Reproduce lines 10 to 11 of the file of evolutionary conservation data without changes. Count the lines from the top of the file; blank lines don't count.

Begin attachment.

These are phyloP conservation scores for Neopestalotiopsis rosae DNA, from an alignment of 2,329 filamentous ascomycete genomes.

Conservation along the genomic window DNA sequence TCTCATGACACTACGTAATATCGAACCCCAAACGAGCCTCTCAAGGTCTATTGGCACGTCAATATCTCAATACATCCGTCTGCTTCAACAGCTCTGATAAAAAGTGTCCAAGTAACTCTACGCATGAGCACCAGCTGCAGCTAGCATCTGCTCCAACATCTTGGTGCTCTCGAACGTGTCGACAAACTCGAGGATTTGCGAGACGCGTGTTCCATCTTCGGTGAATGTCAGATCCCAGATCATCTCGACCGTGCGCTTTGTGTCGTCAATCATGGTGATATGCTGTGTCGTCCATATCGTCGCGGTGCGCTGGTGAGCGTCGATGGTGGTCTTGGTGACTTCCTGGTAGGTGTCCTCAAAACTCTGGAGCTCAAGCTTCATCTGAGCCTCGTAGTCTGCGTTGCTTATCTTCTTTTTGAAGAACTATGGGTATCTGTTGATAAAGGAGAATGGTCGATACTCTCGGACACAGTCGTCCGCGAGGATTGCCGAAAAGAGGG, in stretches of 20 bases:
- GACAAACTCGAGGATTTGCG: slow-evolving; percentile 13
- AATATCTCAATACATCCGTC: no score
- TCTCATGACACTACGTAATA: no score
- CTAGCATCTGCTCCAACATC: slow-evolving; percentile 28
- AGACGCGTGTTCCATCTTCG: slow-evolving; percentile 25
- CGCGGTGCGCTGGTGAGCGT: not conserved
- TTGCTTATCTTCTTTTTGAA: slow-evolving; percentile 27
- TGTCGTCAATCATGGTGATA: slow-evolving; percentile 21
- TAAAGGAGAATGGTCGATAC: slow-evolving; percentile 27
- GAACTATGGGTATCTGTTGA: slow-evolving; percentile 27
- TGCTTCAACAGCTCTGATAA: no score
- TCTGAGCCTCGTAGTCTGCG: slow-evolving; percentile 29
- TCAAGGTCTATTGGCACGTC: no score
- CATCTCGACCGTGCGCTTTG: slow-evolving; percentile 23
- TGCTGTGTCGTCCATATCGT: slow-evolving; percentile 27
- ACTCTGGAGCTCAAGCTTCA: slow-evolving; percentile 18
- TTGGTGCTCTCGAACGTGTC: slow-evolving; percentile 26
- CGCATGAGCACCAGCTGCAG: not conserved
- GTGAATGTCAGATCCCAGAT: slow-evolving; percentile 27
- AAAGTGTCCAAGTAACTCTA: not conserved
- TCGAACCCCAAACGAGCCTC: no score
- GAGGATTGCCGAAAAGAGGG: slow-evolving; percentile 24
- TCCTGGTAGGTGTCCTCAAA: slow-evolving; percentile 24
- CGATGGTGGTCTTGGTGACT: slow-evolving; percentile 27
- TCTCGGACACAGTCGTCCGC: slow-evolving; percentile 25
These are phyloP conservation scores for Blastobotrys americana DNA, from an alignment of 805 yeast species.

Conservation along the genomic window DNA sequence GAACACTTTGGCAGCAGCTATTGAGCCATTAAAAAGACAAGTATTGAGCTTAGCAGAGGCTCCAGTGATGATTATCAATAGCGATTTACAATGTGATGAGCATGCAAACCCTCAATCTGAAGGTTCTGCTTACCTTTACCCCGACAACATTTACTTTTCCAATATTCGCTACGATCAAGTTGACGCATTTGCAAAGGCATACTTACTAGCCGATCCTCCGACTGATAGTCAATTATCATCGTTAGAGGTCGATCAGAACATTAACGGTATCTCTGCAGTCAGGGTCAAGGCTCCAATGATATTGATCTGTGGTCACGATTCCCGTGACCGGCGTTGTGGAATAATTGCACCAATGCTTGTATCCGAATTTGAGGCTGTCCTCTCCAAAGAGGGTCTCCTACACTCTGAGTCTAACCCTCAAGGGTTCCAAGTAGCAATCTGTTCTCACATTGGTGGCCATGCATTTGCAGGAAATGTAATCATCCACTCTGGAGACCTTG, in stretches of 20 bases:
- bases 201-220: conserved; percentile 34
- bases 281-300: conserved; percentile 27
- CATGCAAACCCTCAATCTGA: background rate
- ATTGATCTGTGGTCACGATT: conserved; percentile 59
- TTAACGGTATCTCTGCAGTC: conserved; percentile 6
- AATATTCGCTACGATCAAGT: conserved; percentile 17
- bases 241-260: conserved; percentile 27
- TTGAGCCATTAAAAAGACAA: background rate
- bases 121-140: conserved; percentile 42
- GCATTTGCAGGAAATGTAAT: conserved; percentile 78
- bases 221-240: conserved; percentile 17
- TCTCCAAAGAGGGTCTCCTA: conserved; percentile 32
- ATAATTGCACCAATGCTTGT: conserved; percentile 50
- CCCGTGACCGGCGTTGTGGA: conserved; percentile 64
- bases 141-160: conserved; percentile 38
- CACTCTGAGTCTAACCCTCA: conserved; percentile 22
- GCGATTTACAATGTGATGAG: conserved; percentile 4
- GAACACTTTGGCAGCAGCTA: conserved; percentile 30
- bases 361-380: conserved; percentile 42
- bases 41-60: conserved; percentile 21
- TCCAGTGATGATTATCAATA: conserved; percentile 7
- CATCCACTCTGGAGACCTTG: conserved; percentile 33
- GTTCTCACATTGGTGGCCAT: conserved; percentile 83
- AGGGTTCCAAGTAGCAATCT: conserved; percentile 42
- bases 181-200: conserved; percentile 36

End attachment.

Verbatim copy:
- TGTCGTCAATCATGGTGATA: slow-evolving; percentile 21
- TAAAGGAGAATGGTCGATAC: slow-evolving; percentile 27